The price of single family homes in Nelson has increased by an average of 28 per cent to a typical value of $646,000, according to BC Assessment’s annual report.
That’s the highest housing value of all communities in the West Kootenay-Boundary, in which the increase in assessed value of residences over the previous year is between 20 and 30 per cent. Across the province the average increase is 22 per cent.
The assessed values are based on the amount a house would probably have sold for on July 1, 2021, given the market conditions at the time.
A typical condo or townhouse in Nelson is now assessed at $513,000, up 23 per cent from the previous year.
“Your property assessment should reflect what you could have sold your property for last summer, had you wanted to, within a reasonable range,” says Sharlynn Hill, deputy assessor for Kootenay Columbia.
Hill added that the assessed value is not an indication of what it might sell for today, nor is it an indication of how much your municipal taxes will be.
BC Assessment is a provincial Crown corporation that classifies and values all real property in British Columbia.
Percentage increases in values in the West Kootenay Boundary area, from highest to lowest, are: Greenwood (53), Slocan (51), Warfield (34), Grand Forks (33), Rossland (33), Trail (32), Kaslo (31), Montrose (30), Midway (29), Nelson (28), Creston (27), Fruitvale (27), Nakusp (25), New Denver (23), Castlegar (21), Salmo (19) and Silverton (15).
Hill thinks the increases can be attributed to a number of factors.
“Looking at the real estate market across the province,” she says, “we’ve seen record low housing supply, low interest rates, and an ongoing robust demand.”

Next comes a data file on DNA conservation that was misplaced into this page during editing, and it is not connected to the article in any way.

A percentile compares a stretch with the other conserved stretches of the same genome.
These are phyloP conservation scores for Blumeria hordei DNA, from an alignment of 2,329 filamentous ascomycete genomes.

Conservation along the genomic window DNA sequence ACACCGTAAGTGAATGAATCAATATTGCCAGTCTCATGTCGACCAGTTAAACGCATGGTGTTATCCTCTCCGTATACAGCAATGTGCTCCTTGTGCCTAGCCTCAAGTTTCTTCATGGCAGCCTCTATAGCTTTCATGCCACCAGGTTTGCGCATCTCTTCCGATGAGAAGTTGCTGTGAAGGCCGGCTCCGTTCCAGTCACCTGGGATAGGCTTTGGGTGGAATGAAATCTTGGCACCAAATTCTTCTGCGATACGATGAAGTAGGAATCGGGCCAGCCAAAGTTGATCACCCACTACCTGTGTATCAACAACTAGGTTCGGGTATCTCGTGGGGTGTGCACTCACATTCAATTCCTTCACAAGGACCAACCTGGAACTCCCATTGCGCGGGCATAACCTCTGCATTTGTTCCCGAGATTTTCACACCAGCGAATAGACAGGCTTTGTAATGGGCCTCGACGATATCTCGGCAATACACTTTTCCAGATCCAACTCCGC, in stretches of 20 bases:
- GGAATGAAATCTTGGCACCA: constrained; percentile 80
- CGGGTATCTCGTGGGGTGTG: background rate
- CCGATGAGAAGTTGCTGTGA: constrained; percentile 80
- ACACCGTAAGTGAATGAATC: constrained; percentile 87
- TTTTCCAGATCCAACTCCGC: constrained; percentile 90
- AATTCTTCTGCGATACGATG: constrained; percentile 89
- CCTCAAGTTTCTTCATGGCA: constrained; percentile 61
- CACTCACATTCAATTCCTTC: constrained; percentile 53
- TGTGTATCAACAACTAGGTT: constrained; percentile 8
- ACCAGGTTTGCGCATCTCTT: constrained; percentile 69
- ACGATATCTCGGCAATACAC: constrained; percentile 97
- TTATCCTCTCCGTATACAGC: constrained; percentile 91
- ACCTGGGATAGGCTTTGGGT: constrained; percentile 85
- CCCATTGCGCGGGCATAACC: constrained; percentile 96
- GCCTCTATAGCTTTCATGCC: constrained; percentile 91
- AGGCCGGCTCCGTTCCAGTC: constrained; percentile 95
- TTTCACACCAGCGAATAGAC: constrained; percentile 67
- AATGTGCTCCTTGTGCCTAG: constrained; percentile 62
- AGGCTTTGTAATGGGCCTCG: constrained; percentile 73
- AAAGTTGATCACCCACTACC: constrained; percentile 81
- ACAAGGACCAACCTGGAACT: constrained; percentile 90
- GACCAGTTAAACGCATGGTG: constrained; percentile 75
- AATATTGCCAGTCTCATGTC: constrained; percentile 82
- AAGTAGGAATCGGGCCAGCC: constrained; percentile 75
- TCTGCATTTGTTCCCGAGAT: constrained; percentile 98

And the mobility of the population has increased, she says, often to smaller communities in rural areas that are seen as desirable.
Chuck Bennett, past president of the Kootenay Realtor’s Association, says realtors knew BC Assessment would report a 20-to-30 per cent increase at July 1, 2021, because that’s what sales data from last year told them.
But he says the assessed value is of limited use to realtors.
“We don’t use BC Assessment to value houses,” he says. “We look at recent comparison sales, similar houses in similar areas, interest rates, lenders’ stress tests.”
But now that the new assessment numbers are out, he says, buyers and sellers will be asking realtors about assessed value.
“And that will cloud the conversations about true value and what things are going to sell for over the next year,” Bennett says. “Because no one really knows.”
Hill said a common misunderstanding is that an increase in assessed value will mean a commensurate property tax increase.
“The most important factor is not how much your assessed value has changed, but how your assessed value has changed relative to the average change for your property class in your municipality,” she says.
If your property’s value change is lower than the average for the municipality in your property category, your taxes will probably decrease. If it is roughly the same, you taxes are likely to stay approximately the same. If it is higher than the average, your taxes are likely to go up.
Nelson’s chief financial officer Colin McClure says the city decides what formula it would have to apply to the assessed value in order to get the amount of overall taxes it collected last year. Then, to come up with a tax increase, the city adds any inflationary or other increases it wants in the coming year.
McClure also points out that city taxes comprise only half of Nelson residents’ tax bills. The total on the tax notice includes tax levies from the Regional District of Central Kootenay as well as school and hospital taxes, over which the city has no control.
The BC Assessment website lists the addresses and value of the top-valued residences in Kootenay-Columbia. In the top-20 properties, all but two are in the East Kootenay.
Fifth on the list is a rural property near Grand Forks valued at $5,657,000. The Blaylock Mansion property at Four Mile near Nelson is 18th, valued at $4,338,000.
In the top-100 properties, only 16 are in the West Kootenay-Boundary area and the rest are located in the East Kootenay.
The BC Assessment website (bcassessment.ca) has a search tool in which the assessed value of any property in B.C. can be discovered by entering the civic address.
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